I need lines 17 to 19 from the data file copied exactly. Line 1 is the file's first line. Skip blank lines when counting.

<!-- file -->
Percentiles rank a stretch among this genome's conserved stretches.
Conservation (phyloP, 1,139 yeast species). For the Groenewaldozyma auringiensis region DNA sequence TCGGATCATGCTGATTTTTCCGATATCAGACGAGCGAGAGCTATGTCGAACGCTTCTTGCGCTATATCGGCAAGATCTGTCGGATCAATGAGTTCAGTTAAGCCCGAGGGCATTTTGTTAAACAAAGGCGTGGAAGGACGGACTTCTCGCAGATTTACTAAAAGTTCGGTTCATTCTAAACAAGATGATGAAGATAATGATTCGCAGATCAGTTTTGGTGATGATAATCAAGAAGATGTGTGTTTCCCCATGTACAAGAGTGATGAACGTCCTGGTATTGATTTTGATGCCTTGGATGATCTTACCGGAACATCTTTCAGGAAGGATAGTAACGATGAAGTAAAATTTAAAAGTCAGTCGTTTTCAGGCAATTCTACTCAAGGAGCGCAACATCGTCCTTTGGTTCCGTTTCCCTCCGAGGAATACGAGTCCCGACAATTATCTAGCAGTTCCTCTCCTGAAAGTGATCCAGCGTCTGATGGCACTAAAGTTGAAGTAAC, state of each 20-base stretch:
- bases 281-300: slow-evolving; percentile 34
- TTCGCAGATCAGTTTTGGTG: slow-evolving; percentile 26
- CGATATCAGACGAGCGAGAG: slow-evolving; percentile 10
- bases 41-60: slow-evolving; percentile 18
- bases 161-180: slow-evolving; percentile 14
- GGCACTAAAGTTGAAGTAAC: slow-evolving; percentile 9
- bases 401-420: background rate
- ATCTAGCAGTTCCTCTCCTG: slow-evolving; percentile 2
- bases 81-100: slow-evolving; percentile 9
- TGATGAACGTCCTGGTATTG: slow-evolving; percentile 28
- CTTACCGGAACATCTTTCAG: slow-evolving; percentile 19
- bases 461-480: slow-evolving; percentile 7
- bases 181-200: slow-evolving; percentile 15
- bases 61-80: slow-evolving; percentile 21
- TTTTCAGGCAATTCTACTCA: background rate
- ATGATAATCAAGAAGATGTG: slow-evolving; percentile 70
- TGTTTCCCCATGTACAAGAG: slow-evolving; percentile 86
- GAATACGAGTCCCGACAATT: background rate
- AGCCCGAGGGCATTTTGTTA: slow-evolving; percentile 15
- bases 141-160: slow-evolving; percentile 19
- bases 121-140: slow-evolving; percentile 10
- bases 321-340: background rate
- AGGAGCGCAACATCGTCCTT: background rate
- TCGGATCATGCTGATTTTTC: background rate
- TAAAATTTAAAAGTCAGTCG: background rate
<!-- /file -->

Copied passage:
- TTTTCAGGCAATTCTACTCA: background rate
- ATGATAATCAAGAAGATGTG: slow-evolving; percentile 70
- TGTTTCCCCATGTACAAGAG: slow-evolving; percentile 86